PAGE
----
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Former US Secretary of State Henry Kissinger initially kept the outbreak of the Yom Kippur War a secret from then-president Richard M. Nixon, historian Robert Dallek reveals in a new study of the Nixon and Kissinger's foreign policy and personal relationship dueto be published in April.
Dallek, the author of An Unfinished Life, a biography of John F. Kennedy, delved through previously untapped records of Nixon and Kissinger's partnership, including some 20,000 pages of transcripts of Kissinger's phone conversations, to compile his study Nixon and Kissinger: Partners in Power.
According to Dallek, reports that Israel had been attacked reached Washington at approximately 6 am that same day, but Kissinger waited three and a half hours before informing Nixon in order to keep the president from interfering.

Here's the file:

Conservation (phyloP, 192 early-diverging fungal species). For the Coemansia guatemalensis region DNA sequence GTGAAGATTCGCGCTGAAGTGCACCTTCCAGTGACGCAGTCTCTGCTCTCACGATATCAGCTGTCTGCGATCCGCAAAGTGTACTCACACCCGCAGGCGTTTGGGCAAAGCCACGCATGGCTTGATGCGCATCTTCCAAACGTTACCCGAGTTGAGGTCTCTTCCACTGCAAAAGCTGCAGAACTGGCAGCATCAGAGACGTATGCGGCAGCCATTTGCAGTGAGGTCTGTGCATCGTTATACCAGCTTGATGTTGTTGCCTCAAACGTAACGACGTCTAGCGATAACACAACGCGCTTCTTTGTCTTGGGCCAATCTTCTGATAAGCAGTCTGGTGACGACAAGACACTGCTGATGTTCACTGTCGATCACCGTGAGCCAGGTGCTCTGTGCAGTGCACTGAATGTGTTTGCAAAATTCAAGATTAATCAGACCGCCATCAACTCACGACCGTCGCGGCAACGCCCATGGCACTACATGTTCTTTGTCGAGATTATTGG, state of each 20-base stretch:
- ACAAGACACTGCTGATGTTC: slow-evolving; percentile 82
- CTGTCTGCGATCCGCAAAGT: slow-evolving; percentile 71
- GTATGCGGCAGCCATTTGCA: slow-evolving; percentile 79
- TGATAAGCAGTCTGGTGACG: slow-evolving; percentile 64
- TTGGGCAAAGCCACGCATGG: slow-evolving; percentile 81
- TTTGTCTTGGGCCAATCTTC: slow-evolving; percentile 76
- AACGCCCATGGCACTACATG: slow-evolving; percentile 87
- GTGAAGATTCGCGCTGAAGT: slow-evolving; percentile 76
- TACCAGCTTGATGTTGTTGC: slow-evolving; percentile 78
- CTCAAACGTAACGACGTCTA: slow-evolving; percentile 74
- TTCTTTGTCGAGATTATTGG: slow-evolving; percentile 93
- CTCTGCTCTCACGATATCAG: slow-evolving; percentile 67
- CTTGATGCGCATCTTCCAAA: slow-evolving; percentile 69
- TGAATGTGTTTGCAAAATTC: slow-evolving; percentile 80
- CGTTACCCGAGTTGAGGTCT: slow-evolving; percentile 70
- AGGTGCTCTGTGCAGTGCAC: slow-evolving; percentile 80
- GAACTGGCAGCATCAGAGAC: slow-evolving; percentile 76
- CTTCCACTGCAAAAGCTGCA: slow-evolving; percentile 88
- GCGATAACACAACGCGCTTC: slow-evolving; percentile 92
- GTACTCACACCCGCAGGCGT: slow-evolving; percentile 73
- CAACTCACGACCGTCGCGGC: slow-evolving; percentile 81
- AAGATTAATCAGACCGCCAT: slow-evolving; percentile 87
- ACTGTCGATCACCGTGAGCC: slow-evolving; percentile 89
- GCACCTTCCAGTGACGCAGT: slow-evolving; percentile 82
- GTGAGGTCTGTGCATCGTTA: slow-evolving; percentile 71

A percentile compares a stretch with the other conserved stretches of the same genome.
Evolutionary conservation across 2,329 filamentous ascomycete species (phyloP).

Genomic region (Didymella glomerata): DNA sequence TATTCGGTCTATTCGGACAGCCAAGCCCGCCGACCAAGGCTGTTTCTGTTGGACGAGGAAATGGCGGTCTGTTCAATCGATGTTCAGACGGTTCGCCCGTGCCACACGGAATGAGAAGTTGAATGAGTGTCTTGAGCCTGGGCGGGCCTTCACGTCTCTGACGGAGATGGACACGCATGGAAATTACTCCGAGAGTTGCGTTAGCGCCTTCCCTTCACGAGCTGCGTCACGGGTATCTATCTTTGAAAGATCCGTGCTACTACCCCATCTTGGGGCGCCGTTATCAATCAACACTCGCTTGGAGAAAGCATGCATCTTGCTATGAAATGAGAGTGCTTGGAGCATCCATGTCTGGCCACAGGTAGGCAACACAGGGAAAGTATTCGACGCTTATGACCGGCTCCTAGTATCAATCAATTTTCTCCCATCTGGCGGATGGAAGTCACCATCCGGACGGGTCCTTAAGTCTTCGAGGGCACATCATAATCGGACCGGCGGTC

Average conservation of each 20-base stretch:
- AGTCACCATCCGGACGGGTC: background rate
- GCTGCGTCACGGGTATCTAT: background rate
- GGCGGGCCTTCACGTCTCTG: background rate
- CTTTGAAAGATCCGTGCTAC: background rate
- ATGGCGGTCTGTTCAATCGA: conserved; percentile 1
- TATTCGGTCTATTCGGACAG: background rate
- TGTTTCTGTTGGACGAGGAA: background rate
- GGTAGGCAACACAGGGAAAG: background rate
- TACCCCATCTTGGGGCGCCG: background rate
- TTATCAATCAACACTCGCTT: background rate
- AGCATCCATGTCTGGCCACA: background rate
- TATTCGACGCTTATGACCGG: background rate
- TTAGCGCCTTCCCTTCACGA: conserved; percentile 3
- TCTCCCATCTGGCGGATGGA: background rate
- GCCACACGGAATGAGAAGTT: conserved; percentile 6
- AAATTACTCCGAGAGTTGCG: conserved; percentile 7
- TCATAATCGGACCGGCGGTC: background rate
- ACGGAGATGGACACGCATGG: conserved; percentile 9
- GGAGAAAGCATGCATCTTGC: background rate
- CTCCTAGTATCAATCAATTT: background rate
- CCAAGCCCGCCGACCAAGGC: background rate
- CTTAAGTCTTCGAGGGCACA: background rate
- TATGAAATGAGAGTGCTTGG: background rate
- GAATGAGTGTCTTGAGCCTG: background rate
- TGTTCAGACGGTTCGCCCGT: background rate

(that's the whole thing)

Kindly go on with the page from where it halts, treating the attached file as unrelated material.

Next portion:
Partners in Power (HarperCollins) examines five years of American foreign policy under Kissinger (who served as national security advisor before becoming secretary of state) and Nixon, and proffers a behind-the-scenes look at how they tackled not only the Middle East, but Vietnam, Cambodia, and China.
In addition to analyzing their political decisions, Dallek analyzes the two men's characters and their often complex working relationship.